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India gets power boost from 58% drop in gas prices

There is now hope for India's natural-gas-fired power plants which have a 24,000 MW capacity, as prices of petroleum and natural gas have fallen

Amit Bhandari | IndiaSpend  |  Bengaluru 

India gets power boost from 58% drop in gas prices

The Dabhol Project – once a showcase of foreign investment and state-of-the-art technology – owes Rs 8,500 crore to a group of banks including IDBI Bank, State Bank of India, ICICI Bank and Canara Bank, and has been idle since 2013 on India’s Konkan coast, 160 km south of Mumbai.

Over the past two years, the 1,967-megawatt (MW) project has generated no electricity. Not only is the entire investment at risk, the shutdown of the plant–fired by relatively clean-burning natural gas–starves of much-needed power, as IndiaSpend had reported.

To use a cliché, this is just the tip of the iceberg.

Including Dabhol, has 24,000 MW of natural-gas-fired plants, a tenth of its power generation Many of these plants are either idle or operating at a fraction of their rated This means investments worth billions of dollars are at risk.

There is now hope for these stranded assets because of and have fallen in global markets.

The price of liquefied (LNG) has fallen 58%, from $18.3 per million British thermal units (mmbtu) in April 2014 to $7.7 per mmbtu in September 2015–mirroring the drop in crude oil prices. As a result, the price of gas-based electricity has also plummeted, making it attractive to some consumers. For instance, there is a proposal to supply electricity from the Dabhol project to Mumbai’s suburban railway system at Rs 5 to 5.5 per unit, starting November 1, 2015.

The gas-power sector is beginning to show improvement. For September 2015, India’s gas-fired power plants operated at 25.4% of their rated capacity, also called the plant load factor (PLF). This may not seem much, considering that coal- and nuclear-fuelled power plants operate at 60% to 80% of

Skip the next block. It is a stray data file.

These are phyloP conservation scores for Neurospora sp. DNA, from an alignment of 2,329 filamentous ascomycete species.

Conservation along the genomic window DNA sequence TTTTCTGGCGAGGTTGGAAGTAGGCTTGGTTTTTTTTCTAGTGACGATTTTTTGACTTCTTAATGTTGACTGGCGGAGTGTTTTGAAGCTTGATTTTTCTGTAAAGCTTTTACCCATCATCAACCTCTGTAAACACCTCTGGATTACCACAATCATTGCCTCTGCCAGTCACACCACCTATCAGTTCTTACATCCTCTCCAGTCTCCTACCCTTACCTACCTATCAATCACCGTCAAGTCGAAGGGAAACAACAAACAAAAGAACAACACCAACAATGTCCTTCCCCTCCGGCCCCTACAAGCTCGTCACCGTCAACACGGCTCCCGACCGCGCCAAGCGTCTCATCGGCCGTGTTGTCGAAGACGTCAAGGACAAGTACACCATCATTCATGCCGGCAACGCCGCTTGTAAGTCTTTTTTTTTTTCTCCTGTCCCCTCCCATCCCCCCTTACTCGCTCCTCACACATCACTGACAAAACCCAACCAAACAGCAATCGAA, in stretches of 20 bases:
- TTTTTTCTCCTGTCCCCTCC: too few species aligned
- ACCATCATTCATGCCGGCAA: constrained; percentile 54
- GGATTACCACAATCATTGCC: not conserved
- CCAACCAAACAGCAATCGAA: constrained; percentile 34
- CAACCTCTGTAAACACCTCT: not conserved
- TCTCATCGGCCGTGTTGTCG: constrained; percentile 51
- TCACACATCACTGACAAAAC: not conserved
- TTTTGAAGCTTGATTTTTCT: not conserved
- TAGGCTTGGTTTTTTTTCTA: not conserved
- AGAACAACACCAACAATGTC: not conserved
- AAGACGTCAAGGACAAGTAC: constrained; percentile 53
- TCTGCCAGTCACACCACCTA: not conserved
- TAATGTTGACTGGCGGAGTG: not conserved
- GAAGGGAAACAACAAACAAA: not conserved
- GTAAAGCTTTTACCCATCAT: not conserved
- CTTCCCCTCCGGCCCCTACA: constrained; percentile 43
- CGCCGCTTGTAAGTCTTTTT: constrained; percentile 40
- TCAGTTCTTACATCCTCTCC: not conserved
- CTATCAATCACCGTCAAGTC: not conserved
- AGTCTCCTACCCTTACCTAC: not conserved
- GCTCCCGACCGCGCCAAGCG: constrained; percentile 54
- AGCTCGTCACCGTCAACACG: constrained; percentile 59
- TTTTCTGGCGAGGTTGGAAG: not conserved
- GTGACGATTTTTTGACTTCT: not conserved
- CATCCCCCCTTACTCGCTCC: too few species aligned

But it is an improvement from 2014-15, when gas-fired power plants operated at 20% of capacity. This means if they had the capacity to produce 100 units of electricity, they produced 20 units.

 

Table 1: Gas, Coal And Nuclear-Power Plants: Capacity Used
  September 15 April-September 15 April-March 2105
Gas 25.4% 21.8% 20.8%
Coal 63.4% 60.4% 64.8%
Nuclear 66.9% 75.1% 80.5%

Source: Central Electricity Authority

Why is important to India’s economy

Most gas-fired power plants were built after 2002, when major natural-gas discoveries were announced in the Krishna-Godavari basin, first by Reliance and later by other companies, including ONGC and Gujarat State It emerged that the projected gas supply was too optimistic, leaving these plants without fuel.

Importing natural gas, shipped in as a liquid–liquefied natural gas or LNG–was too expensive for these plants; electricity generated from imported LNG would have cost upwards of Rs 10 per unit, 200% more expensive than coal-generated electricity, which costs Rs 3.25 per unit (NTPC, financial year 2014-15) and accounts for nearly three-quarters of India’s electricity needs.

India gets power boost from 58% drop in gas prices

A number of power-generation companies, including Lanco, GVK, GMR and Torrent Power, and the banks that loaned them money, floundered. This is a key factor holding down India’s infrastructure sector.

If international gas continue to remain low, these investments could be recovered. This could happen, because of some global developments:

  • Japan is restarting some of its nuclear power plants, which will bring down demand for LNG in that country, the world’s biggest customer for LNG.
  • The US, the world’s largest producer of oil and gas, will soon start to export.
  • Iran, with the world’s second-largest gas reserves, may soon become a part of the global gas market, as sanctions on its industry are rolled back.

To benefit from the trend, needs to lock-in gas supplies at low This will ensure power plants continue to have cheap fuel in the future.

India, however, will also have to grapple with other related issues, including the financial mess at state electricity boards and the problems of free-power and power-theft. 


(IndiaSpend is a data-driven, public interest non-profit)

 

First Published: Wed, October 14 2015. 10:46 IST
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